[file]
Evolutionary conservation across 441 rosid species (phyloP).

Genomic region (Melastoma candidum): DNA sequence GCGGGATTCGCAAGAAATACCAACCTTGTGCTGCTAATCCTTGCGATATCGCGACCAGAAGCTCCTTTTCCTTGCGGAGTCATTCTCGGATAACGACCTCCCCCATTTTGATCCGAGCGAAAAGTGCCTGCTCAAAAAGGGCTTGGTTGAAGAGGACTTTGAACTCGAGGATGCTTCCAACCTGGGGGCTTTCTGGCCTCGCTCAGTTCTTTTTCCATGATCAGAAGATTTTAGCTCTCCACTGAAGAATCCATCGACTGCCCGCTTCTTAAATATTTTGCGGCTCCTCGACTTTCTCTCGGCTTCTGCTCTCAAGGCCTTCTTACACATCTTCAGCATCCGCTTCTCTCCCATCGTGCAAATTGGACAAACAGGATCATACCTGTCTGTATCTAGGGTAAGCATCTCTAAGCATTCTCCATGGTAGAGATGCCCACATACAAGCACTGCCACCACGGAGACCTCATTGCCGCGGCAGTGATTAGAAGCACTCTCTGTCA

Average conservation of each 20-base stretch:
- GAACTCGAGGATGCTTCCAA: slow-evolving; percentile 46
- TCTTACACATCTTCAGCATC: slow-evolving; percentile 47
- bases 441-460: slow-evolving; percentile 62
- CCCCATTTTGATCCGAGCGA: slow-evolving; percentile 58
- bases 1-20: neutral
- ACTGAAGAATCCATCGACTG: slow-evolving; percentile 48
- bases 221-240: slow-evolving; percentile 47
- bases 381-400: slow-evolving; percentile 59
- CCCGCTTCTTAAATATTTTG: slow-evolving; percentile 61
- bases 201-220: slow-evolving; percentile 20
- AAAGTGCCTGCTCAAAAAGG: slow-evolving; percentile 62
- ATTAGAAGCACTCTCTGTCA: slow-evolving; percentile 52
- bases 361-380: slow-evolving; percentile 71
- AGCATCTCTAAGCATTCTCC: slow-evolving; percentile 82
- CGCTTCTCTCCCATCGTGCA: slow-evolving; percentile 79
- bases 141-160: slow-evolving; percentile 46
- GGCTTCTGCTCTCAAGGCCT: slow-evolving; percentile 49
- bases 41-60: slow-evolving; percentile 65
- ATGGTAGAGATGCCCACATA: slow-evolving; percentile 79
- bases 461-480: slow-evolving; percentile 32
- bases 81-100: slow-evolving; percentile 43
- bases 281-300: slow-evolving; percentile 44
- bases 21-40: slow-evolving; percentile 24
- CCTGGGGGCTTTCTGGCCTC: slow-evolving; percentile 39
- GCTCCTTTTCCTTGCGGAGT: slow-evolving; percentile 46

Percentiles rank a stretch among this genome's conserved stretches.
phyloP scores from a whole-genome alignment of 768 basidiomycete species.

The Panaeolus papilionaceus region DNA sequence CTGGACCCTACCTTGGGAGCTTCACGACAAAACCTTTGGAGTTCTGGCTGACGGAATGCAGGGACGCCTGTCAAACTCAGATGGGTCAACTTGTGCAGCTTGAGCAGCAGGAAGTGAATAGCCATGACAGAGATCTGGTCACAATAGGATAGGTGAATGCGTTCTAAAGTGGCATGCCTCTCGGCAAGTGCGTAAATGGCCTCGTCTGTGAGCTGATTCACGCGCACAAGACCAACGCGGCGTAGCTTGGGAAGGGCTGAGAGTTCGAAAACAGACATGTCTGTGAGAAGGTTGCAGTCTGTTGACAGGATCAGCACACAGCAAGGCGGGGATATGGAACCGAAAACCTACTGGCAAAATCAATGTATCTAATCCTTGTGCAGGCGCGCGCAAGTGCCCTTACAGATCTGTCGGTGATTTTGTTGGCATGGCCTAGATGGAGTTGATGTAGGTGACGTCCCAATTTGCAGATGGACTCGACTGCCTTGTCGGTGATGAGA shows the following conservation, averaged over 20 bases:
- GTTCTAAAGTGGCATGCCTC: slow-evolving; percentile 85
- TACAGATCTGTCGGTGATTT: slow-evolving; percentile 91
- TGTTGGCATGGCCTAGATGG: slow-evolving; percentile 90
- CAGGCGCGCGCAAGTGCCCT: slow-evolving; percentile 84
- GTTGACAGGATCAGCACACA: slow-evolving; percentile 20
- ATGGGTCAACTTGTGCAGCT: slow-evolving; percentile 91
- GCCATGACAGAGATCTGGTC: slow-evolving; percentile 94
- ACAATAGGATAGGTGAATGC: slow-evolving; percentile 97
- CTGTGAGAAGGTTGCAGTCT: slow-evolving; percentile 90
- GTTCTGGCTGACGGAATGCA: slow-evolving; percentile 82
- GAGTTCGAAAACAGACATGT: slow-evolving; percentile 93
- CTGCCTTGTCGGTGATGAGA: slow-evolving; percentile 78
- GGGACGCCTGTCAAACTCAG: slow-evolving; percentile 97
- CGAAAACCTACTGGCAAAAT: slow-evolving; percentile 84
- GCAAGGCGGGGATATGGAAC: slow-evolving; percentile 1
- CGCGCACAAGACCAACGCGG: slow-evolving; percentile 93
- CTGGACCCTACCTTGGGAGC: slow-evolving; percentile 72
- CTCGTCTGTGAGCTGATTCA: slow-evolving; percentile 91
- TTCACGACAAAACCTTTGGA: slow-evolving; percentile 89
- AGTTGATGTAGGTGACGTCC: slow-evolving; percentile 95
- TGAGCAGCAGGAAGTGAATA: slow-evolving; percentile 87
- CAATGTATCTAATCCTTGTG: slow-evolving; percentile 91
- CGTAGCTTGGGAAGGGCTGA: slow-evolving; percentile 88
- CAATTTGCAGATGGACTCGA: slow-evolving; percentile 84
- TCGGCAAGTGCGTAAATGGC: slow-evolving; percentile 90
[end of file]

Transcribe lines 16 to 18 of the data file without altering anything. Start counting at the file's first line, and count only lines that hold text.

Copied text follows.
- bases 361-380: slow-evolving; percentile 71
- AGCATCTCTAAGCATTCTCC: slow-evolving; percentile 82
- CGCTTCTCTCCCATCGTGCA: slow-evolving; percentile 79